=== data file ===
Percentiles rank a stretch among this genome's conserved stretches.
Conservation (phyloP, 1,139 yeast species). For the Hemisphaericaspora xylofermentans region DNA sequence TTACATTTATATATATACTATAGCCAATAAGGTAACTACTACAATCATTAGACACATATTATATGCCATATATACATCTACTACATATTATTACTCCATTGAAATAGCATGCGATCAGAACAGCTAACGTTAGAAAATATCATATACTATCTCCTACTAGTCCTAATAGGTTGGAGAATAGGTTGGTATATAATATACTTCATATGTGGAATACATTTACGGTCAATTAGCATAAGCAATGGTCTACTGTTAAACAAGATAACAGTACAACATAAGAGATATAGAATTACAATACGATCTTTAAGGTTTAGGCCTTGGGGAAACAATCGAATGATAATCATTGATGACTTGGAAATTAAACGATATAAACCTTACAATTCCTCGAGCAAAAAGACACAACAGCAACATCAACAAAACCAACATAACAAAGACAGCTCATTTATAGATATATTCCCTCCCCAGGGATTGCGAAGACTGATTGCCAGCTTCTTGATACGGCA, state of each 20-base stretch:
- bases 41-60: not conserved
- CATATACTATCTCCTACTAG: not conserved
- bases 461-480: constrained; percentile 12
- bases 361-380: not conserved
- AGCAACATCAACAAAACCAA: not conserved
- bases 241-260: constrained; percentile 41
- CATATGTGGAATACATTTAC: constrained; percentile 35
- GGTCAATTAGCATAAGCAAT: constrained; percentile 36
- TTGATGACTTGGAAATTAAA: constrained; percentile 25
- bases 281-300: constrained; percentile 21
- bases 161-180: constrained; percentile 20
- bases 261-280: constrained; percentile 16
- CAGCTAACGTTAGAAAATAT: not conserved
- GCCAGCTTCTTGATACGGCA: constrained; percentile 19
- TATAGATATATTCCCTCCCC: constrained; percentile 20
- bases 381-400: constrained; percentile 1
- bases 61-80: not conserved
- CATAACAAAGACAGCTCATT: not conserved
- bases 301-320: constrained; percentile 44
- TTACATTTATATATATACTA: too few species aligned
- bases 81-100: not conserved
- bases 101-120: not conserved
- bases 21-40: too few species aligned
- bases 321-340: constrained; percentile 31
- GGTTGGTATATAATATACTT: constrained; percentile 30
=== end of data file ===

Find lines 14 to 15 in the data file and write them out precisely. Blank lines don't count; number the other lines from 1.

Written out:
- bases 261-280: constrained; percentile 16
- CAGCTAACGTTAGAAAATAT: not conserved